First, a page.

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The Pamphlet Collection of Sir Robert Stout: Volume 56

Efforts to Prevent Presentation of False Invoices After 1861

Efforts to Prevent Presentation of False Invoices After 1861.

After 1857, the first and most important enactment to secure the presentation of truthful invoices, and to punish those who presented false invoices, was that of March 3d, 1863 (Chapter LXXVI), which required all invoices to be made in triplicate. It greatly broadened the character of the offence for the commission of which confiscation was denounced, by declaring that if any owner, consignee, or agent of any merchandise shall knowingly make or attempt to make, an entry by means of a false invoice, or a false certificate of a consular officer, or by means of any false document or paper, or by any false or fraudulent practice or appliance whatsoever, said merchandise, or its value, shall be forfeited. There was allowed to the District Attorneys two per cent, upon all moneys realized by any forfeiture suit conducted by them. Judges of the Federal District Courts were authorized to issue warrants directed to the Collector of the port empowering him, or his agents, to seize the merchant's books or papers relating to revenue frauds, and carry them away to be inspected, to which last legislation, and its amendments in 1866 and 1867, I have referred at length in my Annual Report, (p. LII.) It is to be borne in mind, that at the time of this enactment in 1863, all persons were, under the law of 1799, stimulated by the prospect of realizing one-fourth of the net proceeds of the forfeiture, to give the Government information of contemplated, or perpetrated, frauds upon the customs revenue, and that each of the three chief officers of the customs at each port was encouraged to make seizures by a share of the result, if the prosecution resulted favorably to the United States. Although the legislation of 1863 was severe, and although it broke down ten years later by its own weight, yet it probably operated in fact to deter merchants from the presentation of false invoices, and in enabling the Executive to more thoroughly execute the tariff laws during the period of the Civil War, than would have been possible without such deterrent legislation. It may be explained, at that critical period in the history of the country, by much the same reasons as the page XXI forced recruitment of soldiers, the suspension of the writ of Habeas Corpus in certain places, and other restrictions upon the individual liberty of the citizen, or of an alien sojourning in the country, were defended.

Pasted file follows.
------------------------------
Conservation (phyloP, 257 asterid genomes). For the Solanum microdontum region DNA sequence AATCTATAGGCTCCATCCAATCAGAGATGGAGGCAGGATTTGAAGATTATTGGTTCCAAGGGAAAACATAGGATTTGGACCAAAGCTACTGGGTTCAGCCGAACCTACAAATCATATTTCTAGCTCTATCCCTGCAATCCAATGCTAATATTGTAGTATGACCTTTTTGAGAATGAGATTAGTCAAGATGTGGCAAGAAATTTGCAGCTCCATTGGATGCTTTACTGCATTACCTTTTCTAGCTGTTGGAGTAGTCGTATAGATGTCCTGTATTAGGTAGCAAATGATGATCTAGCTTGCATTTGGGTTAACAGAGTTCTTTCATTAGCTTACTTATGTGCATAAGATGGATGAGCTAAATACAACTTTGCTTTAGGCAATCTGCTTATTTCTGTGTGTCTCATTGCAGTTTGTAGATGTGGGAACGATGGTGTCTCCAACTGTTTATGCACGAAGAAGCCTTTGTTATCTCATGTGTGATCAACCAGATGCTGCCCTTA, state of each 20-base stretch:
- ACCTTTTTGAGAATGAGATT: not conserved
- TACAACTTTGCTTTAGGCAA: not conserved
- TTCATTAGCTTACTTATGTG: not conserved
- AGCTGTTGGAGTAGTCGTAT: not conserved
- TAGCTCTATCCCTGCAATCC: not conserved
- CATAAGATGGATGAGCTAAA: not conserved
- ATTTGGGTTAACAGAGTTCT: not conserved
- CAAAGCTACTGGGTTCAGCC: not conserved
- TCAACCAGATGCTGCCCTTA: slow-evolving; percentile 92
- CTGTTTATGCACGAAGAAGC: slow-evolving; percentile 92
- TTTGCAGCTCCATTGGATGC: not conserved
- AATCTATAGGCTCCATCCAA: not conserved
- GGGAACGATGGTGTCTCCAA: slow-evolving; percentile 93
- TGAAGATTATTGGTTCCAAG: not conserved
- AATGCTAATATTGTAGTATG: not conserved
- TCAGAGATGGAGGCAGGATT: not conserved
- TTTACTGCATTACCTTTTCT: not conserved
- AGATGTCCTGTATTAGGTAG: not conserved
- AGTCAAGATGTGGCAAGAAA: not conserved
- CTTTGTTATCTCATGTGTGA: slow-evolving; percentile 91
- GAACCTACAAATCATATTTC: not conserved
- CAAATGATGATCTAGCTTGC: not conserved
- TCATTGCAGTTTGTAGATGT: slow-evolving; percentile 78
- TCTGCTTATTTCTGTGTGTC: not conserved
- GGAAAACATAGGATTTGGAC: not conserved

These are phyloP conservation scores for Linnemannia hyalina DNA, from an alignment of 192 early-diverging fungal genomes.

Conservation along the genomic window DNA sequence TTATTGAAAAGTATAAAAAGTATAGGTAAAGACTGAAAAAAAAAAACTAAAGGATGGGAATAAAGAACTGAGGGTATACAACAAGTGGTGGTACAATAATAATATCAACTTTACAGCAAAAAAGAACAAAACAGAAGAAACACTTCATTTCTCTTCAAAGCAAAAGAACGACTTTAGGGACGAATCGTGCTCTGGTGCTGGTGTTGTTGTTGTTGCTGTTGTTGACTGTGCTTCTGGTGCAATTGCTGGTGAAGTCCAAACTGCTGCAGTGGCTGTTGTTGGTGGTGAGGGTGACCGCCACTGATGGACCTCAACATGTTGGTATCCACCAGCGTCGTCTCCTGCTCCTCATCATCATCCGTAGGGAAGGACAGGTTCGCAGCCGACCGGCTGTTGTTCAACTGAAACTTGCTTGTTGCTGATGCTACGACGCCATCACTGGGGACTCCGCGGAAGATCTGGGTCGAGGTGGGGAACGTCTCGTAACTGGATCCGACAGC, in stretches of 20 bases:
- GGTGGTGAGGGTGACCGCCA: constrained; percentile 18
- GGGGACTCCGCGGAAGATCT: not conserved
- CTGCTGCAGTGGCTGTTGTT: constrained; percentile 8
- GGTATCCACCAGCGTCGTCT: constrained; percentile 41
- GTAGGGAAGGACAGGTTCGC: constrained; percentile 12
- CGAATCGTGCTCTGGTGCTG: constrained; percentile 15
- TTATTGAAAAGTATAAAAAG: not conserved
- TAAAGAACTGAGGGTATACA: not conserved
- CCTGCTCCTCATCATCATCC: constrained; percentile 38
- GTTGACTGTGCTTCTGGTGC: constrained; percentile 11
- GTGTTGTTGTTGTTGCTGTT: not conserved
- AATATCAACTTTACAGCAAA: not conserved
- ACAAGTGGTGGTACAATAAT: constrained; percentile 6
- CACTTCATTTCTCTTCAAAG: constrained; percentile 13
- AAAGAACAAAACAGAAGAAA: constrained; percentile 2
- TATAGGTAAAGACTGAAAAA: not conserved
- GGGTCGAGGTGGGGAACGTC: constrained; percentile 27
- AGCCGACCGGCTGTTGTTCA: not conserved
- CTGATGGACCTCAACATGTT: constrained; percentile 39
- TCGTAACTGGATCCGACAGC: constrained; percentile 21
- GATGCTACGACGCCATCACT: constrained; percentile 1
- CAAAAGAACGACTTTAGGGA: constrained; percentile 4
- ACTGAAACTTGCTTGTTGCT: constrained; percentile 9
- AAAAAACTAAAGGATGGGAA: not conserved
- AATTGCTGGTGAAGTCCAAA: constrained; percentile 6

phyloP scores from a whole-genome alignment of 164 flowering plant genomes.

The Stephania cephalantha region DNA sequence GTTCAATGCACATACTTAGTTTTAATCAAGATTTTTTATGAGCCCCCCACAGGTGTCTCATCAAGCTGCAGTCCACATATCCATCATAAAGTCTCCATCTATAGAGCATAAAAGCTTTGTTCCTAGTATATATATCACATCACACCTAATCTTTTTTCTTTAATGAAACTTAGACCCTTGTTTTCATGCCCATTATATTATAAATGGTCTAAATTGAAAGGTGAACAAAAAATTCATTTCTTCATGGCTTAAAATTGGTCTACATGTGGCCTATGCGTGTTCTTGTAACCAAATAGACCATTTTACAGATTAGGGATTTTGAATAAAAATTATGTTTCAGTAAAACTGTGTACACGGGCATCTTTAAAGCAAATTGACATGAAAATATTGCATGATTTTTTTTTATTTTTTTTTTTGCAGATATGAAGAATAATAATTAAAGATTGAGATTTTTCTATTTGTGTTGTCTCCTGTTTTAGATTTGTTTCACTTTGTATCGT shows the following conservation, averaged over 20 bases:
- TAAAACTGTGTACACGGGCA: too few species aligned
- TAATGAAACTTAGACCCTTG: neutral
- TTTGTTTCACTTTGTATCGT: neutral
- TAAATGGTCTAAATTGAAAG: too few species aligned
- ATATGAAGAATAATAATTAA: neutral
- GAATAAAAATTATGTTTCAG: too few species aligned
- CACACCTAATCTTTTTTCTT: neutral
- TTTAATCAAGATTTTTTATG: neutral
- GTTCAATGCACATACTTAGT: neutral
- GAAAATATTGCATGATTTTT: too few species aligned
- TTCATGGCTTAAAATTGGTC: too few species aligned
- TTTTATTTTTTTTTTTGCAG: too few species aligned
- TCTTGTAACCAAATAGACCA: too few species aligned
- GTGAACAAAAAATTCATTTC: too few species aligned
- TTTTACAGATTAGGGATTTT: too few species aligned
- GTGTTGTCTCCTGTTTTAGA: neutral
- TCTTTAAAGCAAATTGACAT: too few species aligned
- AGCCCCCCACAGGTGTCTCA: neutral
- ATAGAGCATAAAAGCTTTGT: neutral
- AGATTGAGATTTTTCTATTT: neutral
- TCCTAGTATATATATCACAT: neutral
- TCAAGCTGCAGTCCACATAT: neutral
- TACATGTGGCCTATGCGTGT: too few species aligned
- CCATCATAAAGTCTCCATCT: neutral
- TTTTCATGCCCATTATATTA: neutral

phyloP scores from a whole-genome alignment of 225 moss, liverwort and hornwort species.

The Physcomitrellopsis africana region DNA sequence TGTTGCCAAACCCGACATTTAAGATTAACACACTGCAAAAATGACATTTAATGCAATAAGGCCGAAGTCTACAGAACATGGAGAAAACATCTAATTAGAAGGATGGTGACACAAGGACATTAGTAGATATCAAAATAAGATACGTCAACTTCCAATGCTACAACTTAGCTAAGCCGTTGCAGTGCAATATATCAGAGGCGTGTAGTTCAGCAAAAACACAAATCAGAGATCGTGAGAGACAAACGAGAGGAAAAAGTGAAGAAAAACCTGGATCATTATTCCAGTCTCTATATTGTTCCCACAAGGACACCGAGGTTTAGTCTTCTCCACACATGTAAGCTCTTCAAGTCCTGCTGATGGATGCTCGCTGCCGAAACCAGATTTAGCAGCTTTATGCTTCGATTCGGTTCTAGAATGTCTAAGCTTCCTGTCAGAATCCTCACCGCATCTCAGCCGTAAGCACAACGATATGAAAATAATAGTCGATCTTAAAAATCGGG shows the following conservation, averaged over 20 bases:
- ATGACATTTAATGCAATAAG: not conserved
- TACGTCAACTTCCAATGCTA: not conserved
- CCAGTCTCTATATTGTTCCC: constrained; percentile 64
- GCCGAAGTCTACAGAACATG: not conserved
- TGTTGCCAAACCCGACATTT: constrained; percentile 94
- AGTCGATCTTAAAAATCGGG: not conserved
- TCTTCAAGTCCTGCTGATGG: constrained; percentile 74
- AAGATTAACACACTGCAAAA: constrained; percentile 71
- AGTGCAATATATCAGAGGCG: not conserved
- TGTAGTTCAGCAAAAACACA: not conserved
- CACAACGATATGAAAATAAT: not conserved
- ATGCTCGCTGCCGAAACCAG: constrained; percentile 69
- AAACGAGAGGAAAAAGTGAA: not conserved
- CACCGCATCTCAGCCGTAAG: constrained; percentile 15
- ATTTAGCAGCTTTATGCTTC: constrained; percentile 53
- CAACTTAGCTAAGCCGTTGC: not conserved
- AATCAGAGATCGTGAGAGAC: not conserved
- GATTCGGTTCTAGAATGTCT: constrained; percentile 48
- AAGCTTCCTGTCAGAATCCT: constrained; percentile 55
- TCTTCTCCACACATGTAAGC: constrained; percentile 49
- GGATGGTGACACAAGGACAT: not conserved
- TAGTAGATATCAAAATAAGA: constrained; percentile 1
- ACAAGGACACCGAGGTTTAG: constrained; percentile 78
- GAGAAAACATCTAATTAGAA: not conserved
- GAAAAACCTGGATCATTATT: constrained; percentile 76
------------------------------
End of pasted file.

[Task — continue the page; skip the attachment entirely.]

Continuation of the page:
1874.—In 1874 all the provisions of law under which moieties of any fines, penalties or forfeitures under the customs-revenue laws, or any share therein, or any commission thereon were paid to informers, or officers of the customs, were repealed. All power to make Executive inquisition into the books or papers of importers was taken away, and the power of Courts and juries to inflict confiscation was greatly abridged.. The previous law had forfeited all the merchandise on an invoice if any item thereof was made with a deliberate intent to defraud the revenue, but the legislation of 1874 restricted confiscation to the package containing the article to which the fraud related. But, apart from those things, the law of 1874 was comprehensive by declaring that any person who should" with intent to defraud the revenue make, or attempt to make, an entry of imported merchandise, by means of any fraudulent or false invoice, affidavit, letter or paper, or by means of any false statement, written or verbal," or "who shall be guilty of any wilful act of omission, by means whereof the United States shall be deprived of the legal duties, or of any portion thereof, accruing upon the merchandise or any portion thereof embraced or referred to in such invoice, affidavit, letter, paper or statement, or affected by such act of omission, shall, for each offence be fined in any sum not exceeding five thousand dollars nor less than fifty dollars, or be imprisoned for any term not exceeding two years, or both, and in addition to such fine,such merchandise shall he forfeited."